‘Skywalkers: A Love Story’ Review: A Daredevil Couple Captures Your Heart & Induces A Panic Attack In This Slick, Thrilling Doc [Sundance]

Skywalkers: A Love Story” joins “Free Solo” in a film subgenre that can only be described as “F*ck That.” It’s an ultra-specific genre of documentary that showcases feats that are so incredibly dangerous that you not only shake your head in disbelief but actually get your heart beating harder as you hold your breath, imagining that if you don’t make a noise, then maybe these people won’t die right before your eyes. It’s exhilarating. It’s beautiful. But it also can make for an anxiety-inducing experience. But ‘Skywalkers’ adds a new wrinkle to the “F*ck That” world of filmmaking—an honest-to-God love story. And by the end of the film, you will, no doubt, be astounded at the seemingly impossible things you just witnessed, but you might also add a few “awwws” in between muttering “f*ck that” under your breath.

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Angela Nikolau and Vanya Beerkus are not your typical couple. While some might call them influencers, they consider themselves artists. And what gave them their impressive social media following is their art—rooftopping. That’s right, these two young Russians travel the world and illegally scale the tallest buildings around. As if that wasn’t enough, they will celebrate on the rooftop with some of the most beautiful (and terrifying) photos and videos you can imagine, putting the viewer hundreds of feet in the air, often looking straight down at the world below. Oh yeah, and they don’t use any sort of safety equipment. There’s not a rope or harness to be found. As the title implies, “Skywalkers: A Love Story” is a documentary that dives deep into the lives of Angela and Vanya as they prepare for their biggest target yet—a mega skyscraper in Malaysia. A building that has never been climbed and those who have tried have been sent straight to prison. And remember, prison isn’t the only threat facing them, as they are very much putting their lives on the line.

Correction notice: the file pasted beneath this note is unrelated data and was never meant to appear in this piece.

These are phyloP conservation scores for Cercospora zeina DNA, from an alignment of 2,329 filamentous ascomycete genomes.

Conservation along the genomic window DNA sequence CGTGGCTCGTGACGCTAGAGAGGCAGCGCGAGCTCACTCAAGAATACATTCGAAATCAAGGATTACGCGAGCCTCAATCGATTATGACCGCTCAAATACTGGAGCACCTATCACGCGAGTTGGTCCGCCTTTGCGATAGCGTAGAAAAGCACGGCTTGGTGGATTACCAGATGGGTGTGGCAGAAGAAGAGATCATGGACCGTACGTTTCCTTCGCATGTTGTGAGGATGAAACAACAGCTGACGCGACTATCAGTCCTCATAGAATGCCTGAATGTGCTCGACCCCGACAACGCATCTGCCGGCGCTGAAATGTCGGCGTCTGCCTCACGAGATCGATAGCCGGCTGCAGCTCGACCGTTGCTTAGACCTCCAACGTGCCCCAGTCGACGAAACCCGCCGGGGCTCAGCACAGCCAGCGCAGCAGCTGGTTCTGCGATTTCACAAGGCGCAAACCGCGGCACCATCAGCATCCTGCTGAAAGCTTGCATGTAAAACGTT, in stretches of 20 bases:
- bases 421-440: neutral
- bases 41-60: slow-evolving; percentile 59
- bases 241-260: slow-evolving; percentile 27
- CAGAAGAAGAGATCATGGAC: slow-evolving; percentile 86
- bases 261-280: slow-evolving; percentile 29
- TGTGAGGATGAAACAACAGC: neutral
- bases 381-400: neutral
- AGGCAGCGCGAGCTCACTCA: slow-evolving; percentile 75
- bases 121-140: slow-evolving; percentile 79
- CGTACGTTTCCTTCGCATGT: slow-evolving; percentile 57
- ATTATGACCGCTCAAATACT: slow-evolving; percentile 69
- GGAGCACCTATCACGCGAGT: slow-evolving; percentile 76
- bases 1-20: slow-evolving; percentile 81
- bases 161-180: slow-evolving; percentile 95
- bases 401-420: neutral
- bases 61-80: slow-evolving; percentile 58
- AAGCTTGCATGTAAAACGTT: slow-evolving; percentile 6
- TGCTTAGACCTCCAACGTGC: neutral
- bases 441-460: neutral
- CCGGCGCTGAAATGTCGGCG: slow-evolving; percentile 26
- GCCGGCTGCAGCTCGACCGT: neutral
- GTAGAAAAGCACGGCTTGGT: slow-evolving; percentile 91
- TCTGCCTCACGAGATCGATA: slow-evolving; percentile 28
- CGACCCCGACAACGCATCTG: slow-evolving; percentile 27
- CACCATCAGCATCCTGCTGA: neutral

What makes ‘Skywalkers,’ directed by Jeff Zimbalist, so remarkable is how the film serves as a document of their love from the very beginning, showing their actual first meeting, as well as the ups and downs that come with being in a relationship. All the while, we get to see these two lovebirds climbing and scaling some of the biggest buildings around the world. This film travels from Russia to Thailand to France to Malaysia and everywhere in between. And Zimbalist can use all of these locations, as well as two of the most extreme cinematographers around (Vanya and Angela don’t do anything with an arsenal of cameras), to craft what might be the most beautiful, pulse-pounding documentary of the year.